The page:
Russia’s president made a number of promises to reduce tensions with NATO in the Baltics and Eastern Europe but for reasons both practical and technological those promises cannot be kept.
Vladimir Putin and Sauli Niinisto
Vladimir Putin and Sauli Niinisto
© AP / Scanpix

Last week, during a visit to Helsinki, Russian President Vladimir Putin threatened that Finland’s security would be undermined if the Nordic country decided to join the North Atlantic Treaty Organization.

Speaking at a joint press conference with his Finnish counterpart Sauli Niinistö, Putin insisted “we cherish Finnish neutrality” and boasted “Russia has withdrawn its forces 1,500 kilometers away from the borders of Finland.”

If the Finns join NATO, “the Finnish military will cease being independent or truly sovereign—they will become part of NATO’s infrastructure that will, in one instant, reach Russia’s borders,” he stated.

Putin acknowledged the Finnish people may decide their own future, but Russian forces “will hardly stay 1,500 km away” and predicted, “NATO will be ready to fight Russia until the last Finnish soldier”.

Putin repeated the 1,500 km distance of Russian troop withdrawal several times—this was not a onetime slip of the tongue—though it does not make any sense: A 1,500 km wide zone extending from the Finnish border covers a large part of European Russia, including St. Petersburg, Moscow and Pskov, encompassing a large number of well-known pre-existing military garrisons and bases.

The Kremlin did not officially comment on or retract the statement. The chief of Putin’s administration and a long-time associate of the Russian president, Sergei Ivanov, is reported to have unofficially interpreted the “1,500 km” statement as meaning the length of the Russo-Finnish border and that all Russian combat forces have been withdrawn from positions directly on the border, but not to the depth of 1,500 km.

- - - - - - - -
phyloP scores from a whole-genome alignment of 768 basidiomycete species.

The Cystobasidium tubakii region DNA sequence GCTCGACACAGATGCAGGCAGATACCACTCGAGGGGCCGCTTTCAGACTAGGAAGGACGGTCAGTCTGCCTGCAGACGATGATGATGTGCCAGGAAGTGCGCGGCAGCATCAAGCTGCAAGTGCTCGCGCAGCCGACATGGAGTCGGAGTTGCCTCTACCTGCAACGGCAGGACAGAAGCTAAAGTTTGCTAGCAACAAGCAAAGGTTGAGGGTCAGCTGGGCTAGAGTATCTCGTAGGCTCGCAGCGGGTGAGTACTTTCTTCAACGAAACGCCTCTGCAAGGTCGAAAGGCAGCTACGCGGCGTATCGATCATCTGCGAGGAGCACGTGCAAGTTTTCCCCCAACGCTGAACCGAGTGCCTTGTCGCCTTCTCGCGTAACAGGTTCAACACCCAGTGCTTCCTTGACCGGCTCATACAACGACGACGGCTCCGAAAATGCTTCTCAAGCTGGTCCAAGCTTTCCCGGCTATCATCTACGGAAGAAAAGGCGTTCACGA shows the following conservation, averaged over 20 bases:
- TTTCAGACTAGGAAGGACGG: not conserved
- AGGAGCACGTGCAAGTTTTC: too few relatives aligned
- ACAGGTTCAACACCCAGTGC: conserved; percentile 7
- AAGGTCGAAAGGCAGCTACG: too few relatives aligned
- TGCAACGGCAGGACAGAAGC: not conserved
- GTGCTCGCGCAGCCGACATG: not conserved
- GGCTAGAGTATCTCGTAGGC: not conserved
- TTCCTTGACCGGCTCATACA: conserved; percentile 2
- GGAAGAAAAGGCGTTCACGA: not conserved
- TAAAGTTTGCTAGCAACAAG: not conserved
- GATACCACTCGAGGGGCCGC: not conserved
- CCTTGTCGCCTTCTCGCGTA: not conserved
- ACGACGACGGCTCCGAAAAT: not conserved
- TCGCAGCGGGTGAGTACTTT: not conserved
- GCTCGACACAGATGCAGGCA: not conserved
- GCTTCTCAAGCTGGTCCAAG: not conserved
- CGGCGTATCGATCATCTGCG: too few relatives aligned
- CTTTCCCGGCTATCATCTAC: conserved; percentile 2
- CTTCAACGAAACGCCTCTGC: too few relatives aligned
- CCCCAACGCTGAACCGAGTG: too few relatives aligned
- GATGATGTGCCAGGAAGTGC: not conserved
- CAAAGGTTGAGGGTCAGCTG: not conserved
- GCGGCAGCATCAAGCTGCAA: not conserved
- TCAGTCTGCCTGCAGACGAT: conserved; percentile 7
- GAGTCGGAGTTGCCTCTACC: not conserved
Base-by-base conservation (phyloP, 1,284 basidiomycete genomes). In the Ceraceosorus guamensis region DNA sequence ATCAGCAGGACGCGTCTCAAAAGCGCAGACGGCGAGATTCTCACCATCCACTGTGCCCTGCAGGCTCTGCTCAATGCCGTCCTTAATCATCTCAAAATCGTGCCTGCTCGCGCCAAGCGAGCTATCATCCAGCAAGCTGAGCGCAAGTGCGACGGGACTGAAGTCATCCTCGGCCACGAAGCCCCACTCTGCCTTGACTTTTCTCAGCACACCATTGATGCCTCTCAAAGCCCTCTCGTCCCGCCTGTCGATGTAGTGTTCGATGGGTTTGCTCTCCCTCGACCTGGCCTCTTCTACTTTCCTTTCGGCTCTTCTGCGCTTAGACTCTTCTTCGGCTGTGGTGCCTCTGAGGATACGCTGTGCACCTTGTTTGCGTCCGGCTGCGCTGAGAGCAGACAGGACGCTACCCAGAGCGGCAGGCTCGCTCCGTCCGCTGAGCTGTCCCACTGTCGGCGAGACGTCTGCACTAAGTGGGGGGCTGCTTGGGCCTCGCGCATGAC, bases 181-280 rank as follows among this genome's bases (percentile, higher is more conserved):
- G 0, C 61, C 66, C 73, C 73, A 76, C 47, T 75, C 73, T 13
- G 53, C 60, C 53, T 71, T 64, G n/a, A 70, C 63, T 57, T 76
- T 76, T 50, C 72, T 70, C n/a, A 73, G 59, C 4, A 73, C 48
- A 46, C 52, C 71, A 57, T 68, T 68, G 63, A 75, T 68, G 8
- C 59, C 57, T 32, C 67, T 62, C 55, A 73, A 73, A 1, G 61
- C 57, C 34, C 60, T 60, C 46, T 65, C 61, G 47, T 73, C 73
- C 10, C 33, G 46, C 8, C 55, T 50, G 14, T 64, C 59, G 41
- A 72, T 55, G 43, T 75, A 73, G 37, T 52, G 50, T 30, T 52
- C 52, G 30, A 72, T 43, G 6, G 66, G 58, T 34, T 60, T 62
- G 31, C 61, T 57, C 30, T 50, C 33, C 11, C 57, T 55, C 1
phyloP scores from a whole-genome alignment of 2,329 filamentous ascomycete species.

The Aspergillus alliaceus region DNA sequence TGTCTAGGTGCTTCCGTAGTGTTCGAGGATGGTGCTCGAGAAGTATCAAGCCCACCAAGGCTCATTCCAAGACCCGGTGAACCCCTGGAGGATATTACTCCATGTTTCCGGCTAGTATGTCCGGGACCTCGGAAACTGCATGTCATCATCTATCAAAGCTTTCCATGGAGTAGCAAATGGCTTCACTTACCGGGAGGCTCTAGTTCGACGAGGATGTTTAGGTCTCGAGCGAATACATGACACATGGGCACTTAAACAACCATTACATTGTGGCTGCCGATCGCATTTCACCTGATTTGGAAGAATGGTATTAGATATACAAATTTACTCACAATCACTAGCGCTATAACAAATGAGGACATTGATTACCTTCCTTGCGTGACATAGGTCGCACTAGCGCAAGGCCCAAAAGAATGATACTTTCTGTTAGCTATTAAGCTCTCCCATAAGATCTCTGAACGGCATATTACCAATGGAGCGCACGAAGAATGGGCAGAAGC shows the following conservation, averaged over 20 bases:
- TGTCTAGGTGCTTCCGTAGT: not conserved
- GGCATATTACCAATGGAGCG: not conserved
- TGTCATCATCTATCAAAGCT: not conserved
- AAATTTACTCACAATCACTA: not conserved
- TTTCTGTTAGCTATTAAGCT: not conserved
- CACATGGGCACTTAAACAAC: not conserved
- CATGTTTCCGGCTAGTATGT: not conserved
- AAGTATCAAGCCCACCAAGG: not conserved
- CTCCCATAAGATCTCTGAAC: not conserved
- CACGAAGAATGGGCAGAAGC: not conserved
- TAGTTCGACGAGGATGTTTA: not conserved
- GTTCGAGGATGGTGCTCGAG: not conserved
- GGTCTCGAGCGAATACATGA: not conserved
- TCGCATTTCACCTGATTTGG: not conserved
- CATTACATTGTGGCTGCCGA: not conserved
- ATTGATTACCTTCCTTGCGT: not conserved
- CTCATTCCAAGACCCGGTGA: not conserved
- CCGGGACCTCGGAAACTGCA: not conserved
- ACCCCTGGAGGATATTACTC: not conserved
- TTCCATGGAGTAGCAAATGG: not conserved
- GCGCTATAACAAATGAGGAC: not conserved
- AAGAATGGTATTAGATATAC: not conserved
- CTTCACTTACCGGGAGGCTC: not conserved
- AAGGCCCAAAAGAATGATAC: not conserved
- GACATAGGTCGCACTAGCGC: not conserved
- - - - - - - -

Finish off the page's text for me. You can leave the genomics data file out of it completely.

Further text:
Putin clearly misspoke, but the overall message was clear: If Finland continues to drift toward NATO, Russian forces will return directly to its doorstep.

Meanwhile, military aircraft and ships of Russia and the United States have had a string of close encounters in the Baltic region recently. A possible future midair collision could trigger a crisis that might escalate into a regional armed conflict involving Poland, the Baltic States and the Kaliningrad enclave, which is sandwiched between Poland and Lithuania on the Baltic Sea shore.

Niinistö called on Russia’s and NATO’s militaries to agree to confidence-building measures “to avoid dangerous accidents.” Niinistö’s proposal specifically included the requirement that all military aircraft of all countries fly in Baltic region airspace with switched-on transponders—devices that automatically transmit the identity of an aircraft as well as its position and altitude in response to a radio-frequency interrogation.

Putin agreed with Niinistö and promised to order Russian diplomats to offer a set of confidence-building measures, including the use of transponders, at the next ambassadorial-level meeting of the NATO-Russian Council, planned for July 13 in Brussels.

Russian Defence Minster Sergei Shoigu issued a statement in Moscow ordering the Ministry of Defense “to prepare confidence-building measures and technical proposals on the use of transponders by the Russian VKS in accordance with presidential orders.” The defense ministry press service explained that switched-on transponders could allow foreign civilian air traffic control services to identify Russian military jets in international airspace over the Baltic Sea.